Ammonoids are an extinct group of marine mollusc animals in the subclass Ammonoidea of the class Cephalopoda. These molluscs referred to as ammonites, are more related to living coleoids than they are to shelled nautiloids such as the living Nautilus species; the earliest ammonites appear during the Devonian, the last species died out in the Cretaceous–Paleogene extinction event. Ammonites are excellent index fossils, it is possible to link the rock layer in which a particular species or genus is found to specific geologic time periods, their fossil shells take the form of planispirals, although there were some helically spiraled and nonspiraled forms. The name "ammonite", from which the scientific term is derived, was inspired by the spiral shape of their fossilized shells, which somewhat resemble coiled rams' horns. Pliny the Elder called fossils of these animals ammonis cornua because the Egyptian god Ammon was depicted wearing ram's horns; the name of an ammonite genus ends in -ceras, Greek for "horn".
Ammonites can be distinguished by their septa, the dividing walls that separate the chambers in the phragmocone, by the nature of their sutures where the septa joint the outer shell wall, in general by their siphuncles. Ammonoid septa characteristically have bulges and indentations and are to varying degrees convex from the front, distinguishing them from nautiloid septa which are simple concave dish-shaped structures; the topology of the septa around the rim, results in the various suture patterns found. Three major types of suture patterns are found in the Ammonoidea: Goniatitic - numerous undivided lobes and saddles; this pattern is characteristic of the Paleozoic ammonoids. Ceratitic - lobes have subdivided tips, giving them a saw-toothed appearance, rounded undivided saddles; this suture pattern is characteristic of Triassic ammonoids and appears again in the Cretaceous "pseudoceratites". Ammonitic - lobes and saddles are much subdivided. Ammonoids of this type are the most important species from a biostratigraphical point of view.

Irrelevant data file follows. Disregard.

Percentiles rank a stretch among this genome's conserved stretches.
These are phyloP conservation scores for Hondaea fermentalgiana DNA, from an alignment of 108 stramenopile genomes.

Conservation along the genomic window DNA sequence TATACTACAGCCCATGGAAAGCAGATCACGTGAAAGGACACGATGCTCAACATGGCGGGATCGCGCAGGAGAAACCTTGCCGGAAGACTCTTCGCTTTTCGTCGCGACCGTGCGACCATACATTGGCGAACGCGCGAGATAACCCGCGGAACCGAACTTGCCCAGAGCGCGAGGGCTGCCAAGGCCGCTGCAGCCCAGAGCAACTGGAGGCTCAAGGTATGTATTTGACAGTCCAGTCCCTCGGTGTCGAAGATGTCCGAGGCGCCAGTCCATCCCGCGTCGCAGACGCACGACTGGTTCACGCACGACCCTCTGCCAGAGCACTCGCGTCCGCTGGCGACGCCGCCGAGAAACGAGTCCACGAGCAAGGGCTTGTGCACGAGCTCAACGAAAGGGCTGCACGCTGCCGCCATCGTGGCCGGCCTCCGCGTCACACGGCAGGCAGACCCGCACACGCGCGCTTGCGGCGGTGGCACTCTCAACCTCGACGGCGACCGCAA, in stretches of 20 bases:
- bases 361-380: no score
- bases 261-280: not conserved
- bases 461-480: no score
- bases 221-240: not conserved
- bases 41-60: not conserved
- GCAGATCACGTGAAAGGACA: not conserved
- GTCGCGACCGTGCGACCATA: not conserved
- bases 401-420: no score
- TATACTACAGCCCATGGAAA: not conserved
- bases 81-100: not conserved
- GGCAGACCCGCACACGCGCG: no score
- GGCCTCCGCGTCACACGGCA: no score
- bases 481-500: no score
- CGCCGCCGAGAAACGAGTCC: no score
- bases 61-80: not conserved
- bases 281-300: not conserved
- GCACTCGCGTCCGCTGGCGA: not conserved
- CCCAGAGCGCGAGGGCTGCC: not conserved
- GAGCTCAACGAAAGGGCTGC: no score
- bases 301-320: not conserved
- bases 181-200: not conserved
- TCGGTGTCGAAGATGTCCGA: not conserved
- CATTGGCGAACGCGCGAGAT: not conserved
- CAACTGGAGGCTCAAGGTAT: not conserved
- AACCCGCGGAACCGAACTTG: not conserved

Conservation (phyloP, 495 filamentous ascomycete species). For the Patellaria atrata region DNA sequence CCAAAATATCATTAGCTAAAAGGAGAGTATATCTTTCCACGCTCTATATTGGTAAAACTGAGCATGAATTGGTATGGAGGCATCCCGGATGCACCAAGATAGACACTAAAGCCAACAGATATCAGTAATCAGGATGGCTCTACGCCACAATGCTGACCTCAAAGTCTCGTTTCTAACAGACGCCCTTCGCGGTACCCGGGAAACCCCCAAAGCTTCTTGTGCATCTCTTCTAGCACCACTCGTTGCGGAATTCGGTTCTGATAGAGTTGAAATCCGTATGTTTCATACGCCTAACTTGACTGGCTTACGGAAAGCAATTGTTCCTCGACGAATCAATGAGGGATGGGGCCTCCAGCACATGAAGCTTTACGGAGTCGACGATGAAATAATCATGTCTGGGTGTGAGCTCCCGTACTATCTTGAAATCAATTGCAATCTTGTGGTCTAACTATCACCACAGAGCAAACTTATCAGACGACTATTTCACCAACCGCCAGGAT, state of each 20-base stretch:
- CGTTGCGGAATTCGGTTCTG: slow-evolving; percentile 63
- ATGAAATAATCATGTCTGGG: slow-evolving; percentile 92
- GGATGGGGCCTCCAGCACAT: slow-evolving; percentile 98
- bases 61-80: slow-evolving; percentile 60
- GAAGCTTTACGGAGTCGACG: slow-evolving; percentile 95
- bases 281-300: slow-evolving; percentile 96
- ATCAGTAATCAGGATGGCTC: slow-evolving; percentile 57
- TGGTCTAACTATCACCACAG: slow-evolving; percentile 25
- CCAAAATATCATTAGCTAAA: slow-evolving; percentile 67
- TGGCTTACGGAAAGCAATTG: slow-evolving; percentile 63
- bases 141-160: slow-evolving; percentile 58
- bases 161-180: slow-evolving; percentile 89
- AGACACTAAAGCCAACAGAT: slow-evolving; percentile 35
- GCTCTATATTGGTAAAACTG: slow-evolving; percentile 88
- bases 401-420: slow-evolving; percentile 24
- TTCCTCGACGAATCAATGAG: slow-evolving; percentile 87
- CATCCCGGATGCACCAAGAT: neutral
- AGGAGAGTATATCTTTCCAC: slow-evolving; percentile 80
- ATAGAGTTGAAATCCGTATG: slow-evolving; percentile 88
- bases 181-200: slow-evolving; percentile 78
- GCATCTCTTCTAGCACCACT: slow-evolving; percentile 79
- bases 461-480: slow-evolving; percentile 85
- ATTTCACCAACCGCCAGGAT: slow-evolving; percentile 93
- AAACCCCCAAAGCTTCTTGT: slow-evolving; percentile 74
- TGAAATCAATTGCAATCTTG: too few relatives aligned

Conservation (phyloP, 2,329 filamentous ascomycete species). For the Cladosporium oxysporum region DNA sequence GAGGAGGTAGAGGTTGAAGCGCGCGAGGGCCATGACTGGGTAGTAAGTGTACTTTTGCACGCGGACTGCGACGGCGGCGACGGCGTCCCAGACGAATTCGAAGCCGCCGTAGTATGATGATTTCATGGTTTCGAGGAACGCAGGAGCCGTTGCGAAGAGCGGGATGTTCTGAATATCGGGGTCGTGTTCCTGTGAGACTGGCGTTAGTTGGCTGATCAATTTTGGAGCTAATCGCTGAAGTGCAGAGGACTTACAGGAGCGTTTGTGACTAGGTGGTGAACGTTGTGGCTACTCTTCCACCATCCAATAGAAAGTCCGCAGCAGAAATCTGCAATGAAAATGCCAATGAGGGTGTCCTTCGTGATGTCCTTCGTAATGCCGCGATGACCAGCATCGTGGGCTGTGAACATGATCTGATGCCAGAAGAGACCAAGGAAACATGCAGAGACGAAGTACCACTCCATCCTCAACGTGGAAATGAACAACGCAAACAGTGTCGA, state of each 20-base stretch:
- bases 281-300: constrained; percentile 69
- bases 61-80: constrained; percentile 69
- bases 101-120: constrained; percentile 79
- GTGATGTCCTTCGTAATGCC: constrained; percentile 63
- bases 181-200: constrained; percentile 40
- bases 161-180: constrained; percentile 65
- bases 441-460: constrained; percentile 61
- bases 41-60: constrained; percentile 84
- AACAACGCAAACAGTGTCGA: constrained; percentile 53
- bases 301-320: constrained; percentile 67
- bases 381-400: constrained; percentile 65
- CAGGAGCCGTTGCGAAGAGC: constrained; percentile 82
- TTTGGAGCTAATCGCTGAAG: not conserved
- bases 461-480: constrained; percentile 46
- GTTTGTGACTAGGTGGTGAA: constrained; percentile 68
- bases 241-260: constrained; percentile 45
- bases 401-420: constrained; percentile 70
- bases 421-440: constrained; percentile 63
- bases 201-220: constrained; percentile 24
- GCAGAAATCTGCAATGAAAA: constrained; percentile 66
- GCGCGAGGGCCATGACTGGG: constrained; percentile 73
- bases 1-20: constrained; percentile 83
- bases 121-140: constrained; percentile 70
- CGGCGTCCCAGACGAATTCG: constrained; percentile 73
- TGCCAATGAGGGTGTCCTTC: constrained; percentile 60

This suture type is characteristic of Jurassic and Cretaceous ammonoids, but extends back all the way to the Permian. The siphuncle in most ammonoids is a narrow tubular structure that runs along the shell's outer rim, known as the venter, connecting the chambers of the phragmocone to the body or living chamber; this distinguishes them from living nautiloides and typical Nautilida, in which the siphuncle runs through the center of each chamber. However the earliest nautiloids from the Late Cambrian and Ordovician had ventral siphuncles like ammonites, although proportionally larger and more internally structured; the word "siphuncle" comes from the New Latin siphunculus, meaning "little siphon". Originating from within the bactritoid nautiloids, the ammonoid cephalopods first appeared in the Devonian and became extinct at the close of the Cretaceous along with the dinosaurs; the classification of ammonoids is based in part on the ornamentation and structure of the septa comprising their shells' gas chambers.
While nearly all nautiloids show curving sutures, the ammonoid suture line is variably folded, forming saddles and lobes. The Ammonoidea can be divided into six orders, listed here starting with the most primitive and going to the more derived: Agoniatitida, Lower Devonian - Middle Devonian Clymeniida, Upper Devonian Goniatitida, Middle Devonian - Upper Permian Prolecanitida, Upper Devonian - Upper Triassic Ceratitida, Upper Permian - Upper Triassic Ammonitida, Lower Jurassic - Upper CretaceousIn some classifications, these are left as suborders, included in only three orders: Goniatitida and Ammonitida; the Treatise on Invertebrate Paleontology divides the Ammonoidea, regarded as an order, into eight suborders, the Anarcestina, Clymeniina and Prolecanitina from the Paleozoic. In subsequent taxonomies, these are sometimes regarded as orders within the subclass Ammonoidea; because ammonites and their close relatives are extinct, little is known about their way of life. Their soft body parts are rarely preserved in any detail.
Nonetheless, much has been worked out by examining ammonoid shells and by using models of these shells in water tanks. Many ammonoids lived in the open water of ancient seas, rather than at the sea bottom, because their fossils are found in rocks laid down under conditions where no bottom-dwelling life is found. Many of them are thought to have been good swimmers, with flattened, discus-shaped, streamlined shells, although some ammonoids were less effective swimmers and were to have been slow-swimming bottom-dwellers. Synchrotron analysis of an aptychophoran ammonite revealed remains of isopod and mollusc larvae in its buccal cavity, indicating at least this kind of ammonite fed on plankton, they may have avoided predation by squirting ink, much like modern cephalopods. The soft body of the creature occupied the largest segments of the shell at the end of the coil; the smaller earlier segments were walled off and the animal could maintain its buoyancy by filling them with gas. Thus, the smaller sections of the coil would have floated ab